Sunday, August 9, 2015

Pasta Puttanesca***

*** I'll probably never be serving this one at the farm - at least, until I get Carlene's feelings about anchovies and capers on the table!  Some people love 'em and some people hate 'em.  But since real Caesar salads (anchovies) and chicken piccata and schnitzel (capers) are in regular rotation over here, those are two items that are always in my pantry.  This is a dish I learned from the Silver Palate cookbook that was so popular back in the 80s.  I fell in love with this dish as it is SO easy and so fast.  Plus it made tons of leftovers that were good cold as well as re-heated - perfect for a busy school teacher taking classes and holding down another job, to boot!  

Pasta Puttanesca


1 lb. spaghetti, linguine, or other thin dried pasta
2 cans (2 lbs. 3 oz each) peeled Italian plum tomatoes or crushed tomatoes, drained
1/4 cup olive oil
1 tsp oregano
1/8 tsp dried red pepper flakes, or to taste
1/2 cup tiny black Nicoise olives or plain California black olives if that's all you can find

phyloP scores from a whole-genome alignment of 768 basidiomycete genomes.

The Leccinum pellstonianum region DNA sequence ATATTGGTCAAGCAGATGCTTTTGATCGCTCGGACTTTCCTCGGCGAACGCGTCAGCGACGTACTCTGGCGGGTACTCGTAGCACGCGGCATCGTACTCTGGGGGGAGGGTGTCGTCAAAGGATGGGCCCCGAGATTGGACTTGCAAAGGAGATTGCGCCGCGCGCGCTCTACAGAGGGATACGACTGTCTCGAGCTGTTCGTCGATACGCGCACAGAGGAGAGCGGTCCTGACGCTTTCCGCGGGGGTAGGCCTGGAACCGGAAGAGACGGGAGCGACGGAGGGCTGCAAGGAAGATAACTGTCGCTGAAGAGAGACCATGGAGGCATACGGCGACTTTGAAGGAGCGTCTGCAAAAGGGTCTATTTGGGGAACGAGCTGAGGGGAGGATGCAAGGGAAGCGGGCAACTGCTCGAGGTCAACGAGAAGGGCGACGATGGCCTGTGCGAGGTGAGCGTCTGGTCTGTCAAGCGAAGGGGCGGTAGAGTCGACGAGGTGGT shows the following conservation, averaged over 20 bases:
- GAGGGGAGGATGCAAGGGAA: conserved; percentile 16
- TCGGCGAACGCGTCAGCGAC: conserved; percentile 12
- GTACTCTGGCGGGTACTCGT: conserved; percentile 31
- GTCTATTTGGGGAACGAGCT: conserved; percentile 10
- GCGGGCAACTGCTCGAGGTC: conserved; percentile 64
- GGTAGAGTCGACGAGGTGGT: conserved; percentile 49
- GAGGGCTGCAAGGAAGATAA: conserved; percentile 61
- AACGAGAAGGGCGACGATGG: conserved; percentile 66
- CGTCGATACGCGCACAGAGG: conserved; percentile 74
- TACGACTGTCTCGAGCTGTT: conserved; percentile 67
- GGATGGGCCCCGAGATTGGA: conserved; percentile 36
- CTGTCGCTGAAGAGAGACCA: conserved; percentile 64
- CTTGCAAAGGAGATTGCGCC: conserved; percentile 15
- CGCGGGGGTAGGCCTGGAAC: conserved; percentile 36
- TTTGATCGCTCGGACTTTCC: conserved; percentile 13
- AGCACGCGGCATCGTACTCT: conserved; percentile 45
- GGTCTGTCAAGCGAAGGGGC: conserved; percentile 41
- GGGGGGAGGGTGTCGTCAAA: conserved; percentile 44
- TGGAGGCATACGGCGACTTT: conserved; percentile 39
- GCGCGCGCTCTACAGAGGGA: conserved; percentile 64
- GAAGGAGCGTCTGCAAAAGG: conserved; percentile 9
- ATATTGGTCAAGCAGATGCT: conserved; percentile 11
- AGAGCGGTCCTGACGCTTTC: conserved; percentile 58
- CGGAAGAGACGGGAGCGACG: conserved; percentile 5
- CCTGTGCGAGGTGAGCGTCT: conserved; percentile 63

1/4 cup drained capers
4 garlic cloves, peeled and chopped
8 anchovy fillets, drained, coarsely chopped
1/2 cup chopped Italian parsley, plus additional for garnish
2 tsp salt

Bring 4 quarts of salted water to boil in a large pot. Stir in the spaghetti. Cook until al dente.

While the spaghetti is cooking, drain the tomatoes, cut them crosswise into halves, and squeeze out as much liquid as possible.

Combine tomatoes and olive oil in a skillet and bring to a boil. Keep the sauce at a full boil and add remaining ingredients except pasta, one at a time, stirring frequently.

Reduce the heat slightly and continue to cook for a few minutes, or until the sauce has thickened to your liking. Serve immediately over hot pasta and garnish with additional chopped parsley.

By the time the pasta is cooked, your sauce is bubbling away. Drain the pasta immediately when done and transfer to 4 heated plates and top with the sauce.  You can add a little Parmesan cheese if you'd like.

A piece of garlic bread and a bottle of daVinci Chianti and I am SUCH a happy camper!!

The "puttanesca"?  "In the style of the putta" - a lady of the evening.  The dish, according to the cookbook authors, got its name because it was 'cheap and easy'!  

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